Tax Insights

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Retirement account levy – the IRS can do that?

levy, IRS, retirement, taxIf you have a retirement account such as an IRA, SEP, qualified pension, profit sharing or stock bonus plan covered under ERISA such as a 401(k) or Thrift Savings Plan, you likely have always considered that the dollars in your plan were safely out of the grasp of the Internal Revenue Service. Retirement accounts are protected by law from creditors under the terms of ERISA. Most state laws provide protection as well for your retirement savings assets. The 1992 U.S. Supreme Court decision in Patterson V Shumate cemented the protection in ruling the interest held by Shumate in his employer’s pension plan was excluded as an asset in his bankruptcy estate. Surely with all the protections in place, you can rest easy that your retirement savings cannot be used to settle your outstanding tax debt, for example, with a levy. You couldn’t be more mistaken.

What can be levied?

IRC Section 6331 provides authority for the Service to collect tax by a levy upon all property and rights to property belonging to the individual with the outstanding tax liability. IRC Section 6334 does provide an exemption to this authority for payments such as unemployment benefits, State or local government assistance payments or public welfare programs by which eligibility is determined by a needs test and Supplemental Security Income payments to the aged, blind and disabled. Code Section 6334 does not provide exemption to retirement savings, leaving these assets unprotected from the Service’s ability to levy.

IRS notices

There are strict rules regarding the notices required before the IRS can levy an individual’s retirement account. Provided the required notices have been filed, there is no court approval required for the Service to take the property. The IRS does regard the levy of a retirement account as a “special case” and additional scrutiny and managerial approval are required, limiting the ability to levy a retirement account to revenue officers. Generally speaking, revenue officers are assigned to cases where there is a significant outstanding tax liability.

What does the IRS consider when the decision is being made to levy a retirement account?

The first item of consideration is to determine what property, retirement assets and non-retirement assets are available to collect the liability. The Service will look first towards property other than retirement assets or arranging a payment agreement before issuing a retirement account levy. The cost of pursuing the other assets enters into the decision and decisions are made on a case-by-case basis.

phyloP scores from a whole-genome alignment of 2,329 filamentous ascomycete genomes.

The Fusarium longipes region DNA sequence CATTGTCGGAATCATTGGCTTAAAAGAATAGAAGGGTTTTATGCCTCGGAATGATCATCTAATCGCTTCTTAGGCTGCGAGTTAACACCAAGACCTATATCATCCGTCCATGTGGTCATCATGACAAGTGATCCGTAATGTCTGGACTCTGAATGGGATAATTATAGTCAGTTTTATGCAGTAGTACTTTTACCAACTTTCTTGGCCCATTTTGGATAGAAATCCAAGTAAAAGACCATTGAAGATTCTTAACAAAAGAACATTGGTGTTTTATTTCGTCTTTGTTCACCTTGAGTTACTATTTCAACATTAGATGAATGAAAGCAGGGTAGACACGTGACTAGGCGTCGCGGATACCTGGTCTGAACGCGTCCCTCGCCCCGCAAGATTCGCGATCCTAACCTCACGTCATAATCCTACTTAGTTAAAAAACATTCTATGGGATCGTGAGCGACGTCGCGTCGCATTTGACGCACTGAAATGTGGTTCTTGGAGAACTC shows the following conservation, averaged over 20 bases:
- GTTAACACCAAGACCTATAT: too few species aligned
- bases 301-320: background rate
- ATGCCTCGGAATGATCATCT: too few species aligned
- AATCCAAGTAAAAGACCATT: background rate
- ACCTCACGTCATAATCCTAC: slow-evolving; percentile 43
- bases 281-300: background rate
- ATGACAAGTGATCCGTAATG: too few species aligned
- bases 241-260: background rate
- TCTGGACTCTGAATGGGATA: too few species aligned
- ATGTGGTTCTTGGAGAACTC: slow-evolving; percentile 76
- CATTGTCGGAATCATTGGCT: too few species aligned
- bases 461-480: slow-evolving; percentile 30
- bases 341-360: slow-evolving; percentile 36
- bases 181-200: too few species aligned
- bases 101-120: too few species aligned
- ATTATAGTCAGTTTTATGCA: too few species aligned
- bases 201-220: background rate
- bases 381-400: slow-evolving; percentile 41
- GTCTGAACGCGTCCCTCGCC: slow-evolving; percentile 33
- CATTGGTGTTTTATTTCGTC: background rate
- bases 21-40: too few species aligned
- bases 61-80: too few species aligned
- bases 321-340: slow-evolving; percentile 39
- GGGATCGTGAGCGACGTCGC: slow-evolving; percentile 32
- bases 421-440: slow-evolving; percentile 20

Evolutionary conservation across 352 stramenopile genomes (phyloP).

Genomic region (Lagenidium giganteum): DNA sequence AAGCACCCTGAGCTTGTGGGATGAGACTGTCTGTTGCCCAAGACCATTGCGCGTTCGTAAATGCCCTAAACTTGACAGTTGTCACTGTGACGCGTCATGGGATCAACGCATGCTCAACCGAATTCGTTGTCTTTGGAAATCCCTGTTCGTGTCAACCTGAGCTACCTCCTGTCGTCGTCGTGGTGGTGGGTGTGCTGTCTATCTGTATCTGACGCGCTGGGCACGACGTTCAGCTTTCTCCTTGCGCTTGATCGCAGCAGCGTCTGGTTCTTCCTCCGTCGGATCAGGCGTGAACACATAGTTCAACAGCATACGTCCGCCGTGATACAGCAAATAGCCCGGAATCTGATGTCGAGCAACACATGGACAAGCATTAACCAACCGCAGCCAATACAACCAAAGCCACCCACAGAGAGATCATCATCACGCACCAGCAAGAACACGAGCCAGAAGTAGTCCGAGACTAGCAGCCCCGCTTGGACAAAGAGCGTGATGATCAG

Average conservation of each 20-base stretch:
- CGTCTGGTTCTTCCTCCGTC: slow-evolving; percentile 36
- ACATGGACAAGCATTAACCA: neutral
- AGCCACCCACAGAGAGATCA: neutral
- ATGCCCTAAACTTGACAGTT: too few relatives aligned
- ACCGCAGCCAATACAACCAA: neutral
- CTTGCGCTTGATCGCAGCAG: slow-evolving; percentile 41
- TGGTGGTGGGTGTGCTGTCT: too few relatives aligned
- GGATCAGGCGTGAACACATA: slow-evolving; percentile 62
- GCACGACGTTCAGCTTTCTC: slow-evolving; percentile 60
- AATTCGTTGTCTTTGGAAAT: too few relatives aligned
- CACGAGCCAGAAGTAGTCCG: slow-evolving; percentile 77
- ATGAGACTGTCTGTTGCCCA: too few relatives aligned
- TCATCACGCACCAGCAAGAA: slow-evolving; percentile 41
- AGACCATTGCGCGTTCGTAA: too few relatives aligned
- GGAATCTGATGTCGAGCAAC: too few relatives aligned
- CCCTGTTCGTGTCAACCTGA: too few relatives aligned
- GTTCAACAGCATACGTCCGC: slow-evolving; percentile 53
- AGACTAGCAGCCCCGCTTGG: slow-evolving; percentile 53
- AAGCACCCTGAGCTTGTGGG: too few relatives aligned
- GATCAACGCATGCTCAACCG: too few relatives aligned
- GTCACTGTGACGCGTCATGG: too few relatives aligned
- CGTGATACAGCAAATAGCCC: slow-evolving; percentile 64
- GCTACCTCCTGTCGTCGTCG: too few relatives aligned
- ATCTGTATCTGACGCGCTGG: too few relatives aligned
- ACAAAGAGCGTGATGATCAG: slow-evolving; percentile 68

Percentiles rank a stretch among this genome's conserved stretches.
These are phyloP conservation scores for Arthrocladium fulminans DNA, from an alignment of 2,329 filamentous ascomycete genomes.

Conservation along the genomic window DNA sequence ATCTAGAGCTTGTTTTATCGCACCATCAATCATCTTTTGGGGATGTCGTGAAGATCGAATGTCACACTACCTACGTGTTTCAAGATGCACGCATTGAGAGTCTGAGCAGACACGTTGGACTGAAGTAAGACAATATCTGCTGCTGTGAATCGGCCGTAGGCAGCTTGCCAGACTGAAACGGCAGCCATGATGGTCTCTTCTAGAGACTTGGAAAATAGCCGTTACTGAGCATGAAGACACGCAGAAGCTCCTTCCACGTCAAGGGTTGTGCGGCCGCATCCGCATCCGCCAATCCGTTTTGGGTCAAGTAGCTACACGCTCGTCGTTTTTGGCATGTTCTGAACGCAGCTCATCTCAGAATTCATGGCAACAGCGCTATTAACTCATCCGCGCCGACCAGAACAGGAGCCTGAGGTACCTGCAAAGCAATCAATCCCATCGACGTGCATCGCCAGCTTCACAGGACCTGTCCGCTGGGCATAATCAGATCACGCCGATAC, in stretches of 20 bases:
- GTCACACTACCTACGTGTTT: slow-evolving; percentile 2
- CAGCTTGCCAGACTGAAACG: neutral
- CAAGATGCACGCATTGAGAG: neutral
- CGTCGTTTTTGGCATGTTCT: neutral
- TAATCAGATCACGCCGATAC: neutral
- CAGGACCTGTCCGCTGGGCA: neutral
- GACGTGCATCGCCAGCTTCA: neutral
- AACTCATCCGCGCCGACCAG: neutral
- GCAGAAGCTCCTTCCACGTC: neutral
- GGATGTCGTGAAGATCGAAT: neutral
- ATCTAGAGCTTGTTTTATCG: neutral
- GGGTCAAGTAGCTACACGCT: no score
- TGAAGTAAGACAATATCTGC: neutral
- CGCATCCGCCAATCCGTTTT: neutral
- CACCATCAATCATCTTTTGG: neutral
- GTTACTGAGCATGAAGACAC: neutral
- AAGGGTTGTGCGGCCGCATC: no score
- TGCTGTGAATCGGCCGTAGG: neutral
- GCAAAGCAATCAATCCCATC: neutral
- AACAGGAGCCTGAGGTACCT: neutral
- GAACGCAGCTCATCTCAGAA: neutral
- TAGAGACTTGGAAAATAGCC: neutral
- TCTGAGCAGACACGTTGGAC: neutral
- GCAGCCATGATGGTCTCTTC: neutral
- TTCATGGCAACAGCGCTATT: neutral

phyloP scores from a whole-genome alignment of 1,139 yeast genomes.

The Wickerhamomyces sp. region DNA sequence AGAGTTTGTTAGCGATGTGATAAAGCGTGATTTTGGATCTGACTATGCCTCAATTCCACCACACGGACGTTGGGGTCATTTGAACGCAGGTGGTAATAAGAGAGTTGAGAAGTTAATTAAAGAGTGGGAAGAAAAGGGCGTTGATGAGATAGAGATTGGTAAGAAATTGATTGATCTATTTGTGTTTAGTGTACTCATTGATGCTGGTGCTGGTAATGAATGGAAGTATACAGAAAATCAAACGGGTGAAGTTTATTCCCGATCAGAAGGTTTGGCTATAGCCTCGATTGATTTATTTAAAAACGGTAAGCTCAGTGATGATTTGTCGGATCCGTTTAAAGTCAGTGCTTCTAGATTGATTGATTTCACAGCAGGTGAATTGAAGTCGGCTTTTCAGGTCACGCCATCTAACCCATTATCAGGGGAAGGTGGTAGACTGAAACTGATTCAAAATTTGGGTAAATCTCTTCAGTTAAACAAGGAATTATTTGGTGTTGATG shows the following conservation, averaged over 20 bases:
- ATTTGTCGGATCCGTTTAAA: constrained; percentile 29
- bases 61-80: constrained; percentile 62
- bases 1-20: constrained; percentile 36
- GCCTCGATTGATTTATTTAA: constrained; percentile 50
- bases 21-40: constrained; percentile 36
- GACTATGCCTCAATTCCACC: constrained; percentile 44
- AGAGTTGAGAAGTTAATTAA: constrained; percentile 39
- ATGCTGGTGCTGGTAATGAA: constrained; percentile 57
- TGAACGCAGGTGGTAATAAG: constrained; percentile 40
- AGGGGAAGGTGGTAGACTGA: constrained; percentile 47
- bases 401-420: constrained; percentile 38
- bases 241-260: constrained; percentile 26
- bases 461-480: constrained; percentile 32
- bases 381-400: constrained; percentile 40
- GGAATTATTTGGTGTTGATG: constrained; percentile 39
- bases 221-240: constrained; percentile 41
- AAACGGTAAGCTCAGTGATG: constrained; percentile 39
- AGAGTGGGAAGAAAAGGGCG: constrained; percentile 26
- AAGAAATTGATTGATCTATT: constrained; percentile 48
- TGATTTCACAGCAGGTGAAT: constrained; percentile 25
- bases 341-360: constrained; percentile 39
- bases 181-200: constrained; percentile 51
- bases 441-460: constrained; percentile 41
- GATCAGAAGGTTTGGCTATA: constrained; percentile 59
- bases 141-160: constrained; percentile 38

Secondly, the IRS will consider if the taxpayer’s conduct has been flagrant. If the taxpayer has not engaged in flagrant conduct, the retirement account will not be subject to levy. This leads to the question…

Just what is considered flagrant behavior?

The Internal Revenue Manual on levies lists a number of activities as evidence of flagrant behavior. Amongst that list are the following: continuing contribution to retirement accounts during the time period when the taxpayer knew unpaid taxes were accruing; accumulation of unpaid income taxes over multiple tax periods with no adjustment to withholding or making timely and adequate estimated tax payments to prevent future delinquencies; convictions for tax evasion or assisting others in evading tax and a pattern of uncooperative or unresponsive behavior that delays the collection of the tax due.

The final step is to determine whether the taxpayer depends on the money in the retirement account or will have a need in the near future for necessary living expenses. If it is found that the taxpayer will be dependent on the funds in the retirement account, the manual advises a levy not be the course of action. A combination of living expenses as established under the collection standards and life expectancy tables are tools used in the calculation.

National Taxpayer Advocate

The National Taxpayer Advocate (NTA) has expressed concerns regarding the IRS’s ability to levy retirement accounts. There is no definition by the Service as to flagrant conduct. Without that definition, taxpayers simply may not be aware of what constitutes flagrant conduct in the eyes of the IRS; thus, leaving them vulnerable to the risk of retirement account levy. In addition, the NTA indicates that while the Service must perform an analysis as to the taxpayer’s dependency on retirement assets, the calculation requirement is not required to be documented. The calculation does not factor in growth in the funds or projections of increased living expenses. The NTA worries that these deficiencies contribute to the inability of the taxpayer to refute the calculation or ensure that all taxpayers are evaluated on a consistent basis.

Retirement account statistics

Published statistics regarding taxpayers in the 1948 to 1974 age groups indicate that less than 60% of those individuals are significantly funded for life after retirement. Given those statistics, it’s hard to imagine that individuals will not need the retirement assets they hold in their retirement years. It’s obvious that any taxpayer who is at risk of a levy on their retirement assets is in a bad position. As I have done so many other times, I will once again preach to you. Do not ignore the situation you have found yourself in. Hoping it will go away is not an option and given the impact that the loss of your retirement assets could have today and in your “golden” years, you simply must vigilant in your efforts to reach a resolution.

Cheryl Dickerson, CPA